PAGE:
SAS teams up with NC State, its founder’s alma mater, to solve food supply shortages
CARY – Food supply and food safety are major global public health issues, but Cary-based software firm SAS says it’s committed to finding some solutions.
And as far as it is concerned, artificial intelligence and advanced analytics could hold the key.
To that end, the firm announced today that it is pursuing a string of initiatives to help secure a safe and sustainable food supply for a growing world population.
The first includes establishing a new agricultural technology business unit to help growers and agribusiness leaders turn an exploding amount of farm and agricultural data into insights that inform safe and secure food production.
Recent estimates suggest there will be more than 4 million data points generated each day by individual farms by 2050.
“We’re at a critical point in human history where the threat of widespread hunger is more real than ever,” he continued,” said SAS CEO Jim Goodnight, in a statement. “We have the opportunity to help farmers be more productive through the power of AI and analytics and get more food from fields to tables around the world.”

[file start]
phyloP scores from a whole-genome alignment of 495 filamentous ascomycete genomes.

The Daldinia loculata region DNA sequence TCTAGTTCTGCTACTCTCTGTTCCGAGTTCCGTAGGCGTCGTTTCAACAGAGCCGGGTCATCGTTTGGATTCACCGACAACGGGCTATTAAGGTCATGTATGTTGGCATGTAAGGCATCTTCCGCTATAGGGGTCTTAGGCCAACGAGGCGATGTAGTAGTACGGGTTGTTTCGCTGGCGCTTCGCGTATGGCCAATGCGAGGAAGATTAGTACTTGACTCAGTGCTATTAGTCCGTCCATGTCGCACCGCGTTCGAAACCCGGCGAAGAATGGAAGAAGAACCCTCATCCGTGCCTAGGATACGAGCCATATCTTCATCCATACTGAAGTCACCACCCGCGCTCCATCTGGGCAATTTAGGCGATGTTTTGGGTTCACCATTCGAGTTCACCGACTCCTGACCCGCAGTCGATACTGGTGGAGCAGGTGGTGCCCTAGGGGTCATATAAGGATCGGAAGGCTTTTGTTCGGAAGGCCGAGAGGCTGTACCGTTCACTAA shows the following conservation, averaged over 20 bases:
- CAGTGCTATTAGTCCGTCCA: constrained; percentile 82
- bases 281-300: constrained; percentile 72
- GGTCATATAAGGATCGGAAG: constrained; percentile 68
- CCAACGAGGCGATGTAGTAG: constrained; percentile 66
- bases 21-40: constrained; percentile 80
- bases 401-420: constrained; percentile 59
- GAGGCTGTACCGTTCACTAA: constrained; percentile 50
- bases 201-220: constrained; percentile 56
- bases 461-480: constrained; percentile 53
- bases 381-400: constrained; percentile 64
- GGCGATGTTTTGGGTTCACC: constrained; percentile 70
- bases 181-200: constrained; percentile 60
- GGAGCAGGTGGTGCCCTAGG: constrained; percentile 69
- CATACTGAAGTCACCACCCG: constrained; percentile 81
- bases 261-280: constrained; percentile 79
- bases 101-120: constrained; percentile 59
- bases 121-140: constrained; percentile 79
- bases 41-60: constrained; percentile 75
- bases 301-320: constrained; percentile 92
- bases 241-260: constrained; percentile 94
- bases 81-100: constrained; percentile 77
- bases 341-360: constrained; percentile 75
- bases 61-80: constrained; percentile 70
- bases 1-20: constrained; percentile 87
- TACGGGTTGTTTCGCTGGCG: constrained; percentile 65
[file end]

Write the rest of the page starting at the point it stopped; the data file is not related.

The second entails teaming up with NC State, Goodnight’s alma mater. It will support the university’s North Carolina Plant Initiative, which brings together experts from academia, government and industry to drive cross-disciplinary research.
The end goals: to increase crop yields, create new varieties, extend growing seasons, enhance sustainability, and produce new and improved technology.
“Our company’s heritage uniquely positions SAS to address these challenges,” added Goodnight, who co-founded SAS while studying at NC State’s agricultural department.
At the time, he was a graduate student analyzing crop yield data.
As part of its support, SAS will embed full-time data scientists within the NC Plant Sciences Initiative to collaborate on various research efforts.
“One of the initiative’s biggest challenges is our ability to collect and translate large amounts of complex data into useful information that can help researchers and farmers make better informed, real-time decisions,” said College of Agriculture and Life Sciences Dean Richard Linton.
This new partnership with SAS will be pivotal in helping us harness the power of data to improve agricultural outcomes and provide global consumers a higher quality, more accessible food supply.
SAS has nearly 14,000 employees. More than 5,000 of those are located in Cary.